Note from CAS President, Sam Holloway: At CRAFTINGASTRATEGY.COM, we are committed to bringing our members the most relevant, up to date business wisdom. Over the past year, we have realized that our members are great resources of wisdom, and through our guest expert blogs, we can give them a voice. Tom Schmidlin was an incredibly skilled and well-known home brewer in Seattle, Washington. He decided to “Go Pro” almost exactly one year ago. We’ve asked Tom to reflect on his journey and to offer wisdom to our members with breweries in planning. Tom will author four pieces this year, beginning with the current piece: How To Find The Right Space For Your Brewery. This initial blog is publicly available, future blogs will be for CAS members only.
Tom Schmidlin - Member Expert, Brewer and Proprietor, Postdoc Brewing
There is a lot that goes into finding the perfect space for your brewery; it is a process that can take months to years. The first and most important thing to keep in mind is there is no such thing as perfect, each space will have its pros and cons. You may find an awesome space for what you want to do, but with a landlord who wants you to agree to move out with three months’ notice (this actually happened to me).
When you start looking for a space, it is helpful to have a vision for your business. Are you looking to build a production brewery, with any retail sales being incidental? Or do you want to build a brew-pub, where almost everything is retail? Or is it something in between?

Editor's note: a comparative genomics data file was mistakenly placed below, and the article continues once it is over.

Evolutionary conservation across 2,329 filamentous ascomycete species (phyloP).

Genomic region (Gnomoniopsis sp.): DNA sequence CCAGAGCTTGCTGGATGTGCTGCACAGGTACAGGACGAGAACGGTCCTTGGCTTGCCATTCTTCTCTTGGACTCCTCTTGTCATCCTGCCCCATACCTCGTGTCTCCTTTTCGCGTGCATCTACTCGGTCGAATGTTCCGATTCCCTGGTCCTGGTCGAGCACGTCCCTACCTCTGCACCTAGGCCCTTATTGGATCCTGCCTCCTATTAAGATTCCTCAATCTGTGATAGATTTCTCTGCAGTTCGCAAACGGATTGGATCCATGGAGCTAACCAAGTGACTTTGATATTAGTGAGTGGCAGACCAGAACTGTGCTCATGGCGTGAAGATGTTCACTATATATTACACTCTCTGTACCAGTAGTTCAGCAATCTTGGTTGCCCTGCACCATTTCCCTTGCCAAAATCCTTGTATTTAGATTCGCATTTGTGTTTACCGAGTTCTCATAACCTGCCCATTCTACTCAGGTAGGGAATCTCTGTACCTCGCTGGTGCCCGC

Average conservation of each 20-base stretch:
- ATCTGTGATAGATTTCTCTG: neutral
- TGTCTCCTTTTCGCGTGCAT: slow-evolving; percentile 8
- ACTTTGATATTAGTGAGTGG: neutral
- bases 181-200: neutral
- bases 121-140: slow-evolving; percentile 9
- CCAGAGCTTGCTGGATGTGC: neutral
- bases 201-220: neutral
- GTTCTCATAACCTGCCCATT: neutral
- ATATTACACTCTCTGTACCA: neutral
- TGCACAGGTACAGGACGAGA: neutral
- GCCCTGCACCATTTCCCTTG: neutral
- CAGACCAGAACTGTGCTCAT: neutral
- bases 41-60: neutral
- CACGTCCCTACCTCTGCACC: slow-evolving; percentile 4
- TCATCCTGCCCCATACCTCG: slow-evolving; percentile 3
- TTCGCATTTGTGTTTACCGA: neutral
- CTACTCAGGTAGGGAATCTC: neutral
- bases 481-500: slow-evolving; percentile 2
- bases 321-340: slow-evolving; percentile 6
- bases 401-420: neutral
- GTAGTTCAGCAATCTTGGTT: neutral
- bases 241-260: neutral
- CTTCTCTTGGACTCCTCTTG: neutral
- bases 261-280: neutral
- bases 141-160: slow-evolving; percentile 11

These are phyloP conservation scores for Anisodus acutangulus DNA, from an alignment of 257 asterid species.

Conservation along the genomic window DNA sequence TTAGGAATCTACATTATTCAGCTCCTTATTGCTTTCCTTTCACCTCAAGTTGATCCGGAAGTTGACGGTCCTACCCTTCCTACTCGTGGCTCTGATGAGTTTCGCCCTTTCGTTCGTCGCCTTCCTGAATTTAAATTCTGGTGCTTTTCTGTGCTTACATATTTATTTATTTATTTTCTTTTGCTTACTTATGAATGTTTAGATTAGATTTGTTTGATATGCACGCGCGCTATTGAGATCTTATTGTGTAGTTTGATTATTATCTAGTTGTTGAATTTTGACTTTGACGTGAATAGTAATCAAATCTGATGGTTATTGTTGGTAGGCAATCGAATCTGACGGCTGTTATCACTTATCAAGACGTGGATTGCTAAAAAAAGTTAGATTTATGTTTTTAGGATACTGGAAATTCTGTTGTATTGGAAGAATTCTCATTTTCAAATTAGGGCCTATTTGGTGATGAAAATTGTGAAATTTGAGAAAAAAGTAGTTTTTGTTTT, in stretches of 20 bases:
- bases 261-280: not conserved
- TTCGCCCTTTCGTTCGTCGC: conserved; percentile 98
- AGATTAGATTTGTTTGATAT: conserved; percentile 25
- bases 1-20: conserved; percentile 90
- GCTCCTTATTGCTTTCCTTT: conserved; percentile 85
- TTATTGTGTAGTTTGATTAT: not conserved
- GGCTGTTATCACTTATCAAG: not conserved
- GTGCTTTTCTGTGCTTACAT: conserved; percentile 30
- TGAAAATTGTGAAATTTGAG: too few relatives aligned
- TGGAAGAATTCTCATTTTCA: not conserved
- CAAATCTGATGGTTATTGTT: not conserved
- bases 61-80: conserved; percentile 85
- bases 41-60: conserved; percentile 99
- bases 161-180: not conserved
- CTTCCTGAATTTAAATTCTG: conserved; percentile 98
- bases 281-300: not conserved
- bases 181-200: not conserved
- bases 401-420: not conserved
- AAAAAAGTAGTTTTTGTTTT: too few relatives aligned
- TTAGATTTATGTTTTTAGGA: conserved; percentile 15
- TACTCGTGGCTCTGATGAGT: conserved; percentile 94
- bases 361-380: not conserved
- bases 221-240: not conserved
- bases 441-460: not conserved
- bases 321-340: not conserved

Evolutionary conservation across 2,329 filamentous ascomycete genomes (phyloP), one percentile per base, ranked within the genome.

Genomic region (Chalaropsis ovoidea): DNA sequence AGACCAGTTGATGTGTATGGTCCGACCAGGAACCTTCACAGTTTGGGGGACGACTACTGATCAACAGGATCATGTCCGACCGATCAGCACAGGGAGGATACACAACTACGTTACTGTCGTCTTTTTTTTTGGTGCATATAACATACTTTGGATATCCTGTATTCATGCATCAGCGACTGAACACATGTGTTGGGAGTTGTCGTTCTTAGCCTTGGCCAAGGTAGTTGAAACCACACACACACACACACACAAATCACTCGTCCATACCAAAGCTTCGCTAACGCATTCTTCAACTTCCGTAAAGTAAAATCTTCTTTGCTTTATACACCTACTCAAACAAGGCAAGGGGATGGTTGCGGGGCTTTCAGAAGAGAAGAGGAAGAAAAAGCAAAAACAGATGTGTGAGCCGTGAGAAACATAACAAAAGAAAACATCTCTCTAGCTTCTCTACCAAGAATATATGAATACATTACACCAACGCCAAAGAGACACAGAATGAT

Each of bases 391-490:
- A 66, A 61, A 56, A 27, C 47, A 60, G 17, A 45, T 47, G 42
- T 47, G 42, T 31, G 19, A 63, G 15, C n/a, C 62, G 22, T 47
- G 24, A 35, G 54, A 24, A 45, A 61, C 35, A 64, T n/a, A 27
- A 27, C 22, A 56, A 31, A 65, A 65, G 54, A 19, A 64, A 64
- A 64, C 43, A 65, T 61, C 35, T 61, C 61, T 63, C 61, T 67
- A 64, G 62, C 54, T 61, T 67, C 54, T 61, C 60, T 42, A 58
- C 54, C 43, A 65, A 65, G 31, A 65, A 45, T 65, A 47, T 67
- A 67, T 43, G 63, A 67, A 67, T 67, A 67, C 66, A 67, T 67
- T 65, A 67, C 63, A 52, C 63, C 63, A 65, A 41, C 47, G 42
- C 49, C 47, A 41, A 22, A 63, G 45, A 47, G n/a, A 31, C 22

In the beginning, I was willing to have my vision fit the space available. Because I was open to a wide variety of business models, I looked at spaces that would make great brewpubs, would be perfect for a mostly production facility, or would combine production with a large tasting room. Since I lacked a partner for the food and thought it would be too much to manage on my own, I soon decided that a brewpub was not for me which helped narrow the search.
Beyond the physical aspects of the space itself, it is critical that you understand the community where you plan to locate your facility. Think about who travels through the area and why they are there. What kind of jobs do they typically have, how much money do they have to spend, and what kind of beer do they like to drink? Consider who your competitors are, and why they are successful or not. Why will people come to your place instead: convenience, better beer, better atmosphere? Will they get to you on foot, bikes, buses, or cars?
The more I looked, my mind coming back to this one area in Redmond that I drove past twice daily on my commute. As it was, there was no place for me to stop for a beer on my way home without going out of my way and fighting traffic one way or the other. It is a relatively small area with high car and bicycle traffic, next to a 640 acre multi-use park, in an area with a lot of high wage earners. With all of that going for it, I decided to focus the search in this area.